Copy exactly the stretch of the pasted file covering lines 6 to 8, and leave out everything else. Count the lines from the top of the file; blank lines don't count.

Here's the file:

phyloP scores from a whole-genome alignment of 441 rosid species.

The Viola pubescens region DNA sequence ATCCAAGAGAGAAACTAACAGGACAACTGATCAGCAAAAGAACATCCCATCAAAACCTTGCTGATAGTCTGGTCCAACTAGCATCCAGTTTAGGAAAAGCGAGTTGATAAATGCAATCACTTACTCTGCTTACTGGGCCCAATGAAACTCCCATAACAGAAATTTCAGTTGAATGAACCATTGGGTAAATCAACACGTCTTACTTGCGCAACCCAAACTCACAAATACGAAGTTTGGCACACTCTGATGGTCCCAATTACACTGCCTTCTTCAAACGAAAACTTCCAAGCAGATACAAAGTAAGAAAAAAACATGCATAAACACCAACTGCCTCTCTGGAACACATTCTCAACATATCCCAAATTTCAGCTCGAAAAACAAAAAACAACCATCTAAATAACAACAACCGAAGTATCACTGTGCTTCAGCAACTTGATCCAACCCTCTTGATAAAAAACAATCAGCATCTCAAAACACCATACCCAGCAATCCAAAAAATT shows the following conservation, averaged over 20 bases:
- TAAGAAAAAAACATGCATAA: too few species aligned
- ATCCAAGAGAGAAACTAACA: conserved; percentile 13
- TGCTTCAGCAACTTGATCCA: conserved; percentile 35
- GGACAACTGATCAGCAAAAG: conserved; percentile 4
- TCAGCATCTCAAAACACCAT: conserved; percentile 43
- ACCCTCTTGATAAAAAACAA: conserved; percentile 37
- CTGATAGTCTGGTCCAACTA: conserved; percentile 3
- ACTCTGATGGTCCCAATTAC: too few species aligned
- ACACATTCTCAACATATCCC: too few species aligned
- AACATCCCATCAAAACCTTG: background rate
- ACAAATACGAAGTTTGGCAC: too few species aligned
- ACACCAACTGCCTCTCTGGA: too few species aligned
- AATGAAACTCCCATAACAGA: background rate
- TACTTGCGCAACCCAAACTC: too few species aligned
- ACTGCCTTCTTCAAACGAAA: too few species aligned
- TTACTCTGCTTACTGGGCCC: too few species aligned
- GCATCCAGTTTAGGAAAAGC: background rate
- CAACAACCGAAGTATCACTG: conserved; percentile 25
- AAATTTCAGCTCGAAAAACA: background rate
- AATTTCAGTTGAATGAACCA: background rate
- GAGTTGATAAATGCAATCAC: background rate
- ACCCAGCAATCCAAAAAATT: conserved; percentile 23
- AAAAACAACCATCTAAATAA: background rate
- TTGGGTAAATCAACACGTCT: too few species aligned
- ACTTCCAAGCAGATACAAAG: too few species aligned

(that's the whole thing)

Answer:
- GGACAACTGATCAGCAAAAG: conserved; percentile 4
- TCAGCATCTCAAAACACCAT: conserved; percentile 43
- ACCCTCTTGATAAAAAACAA: conserved; percentile 37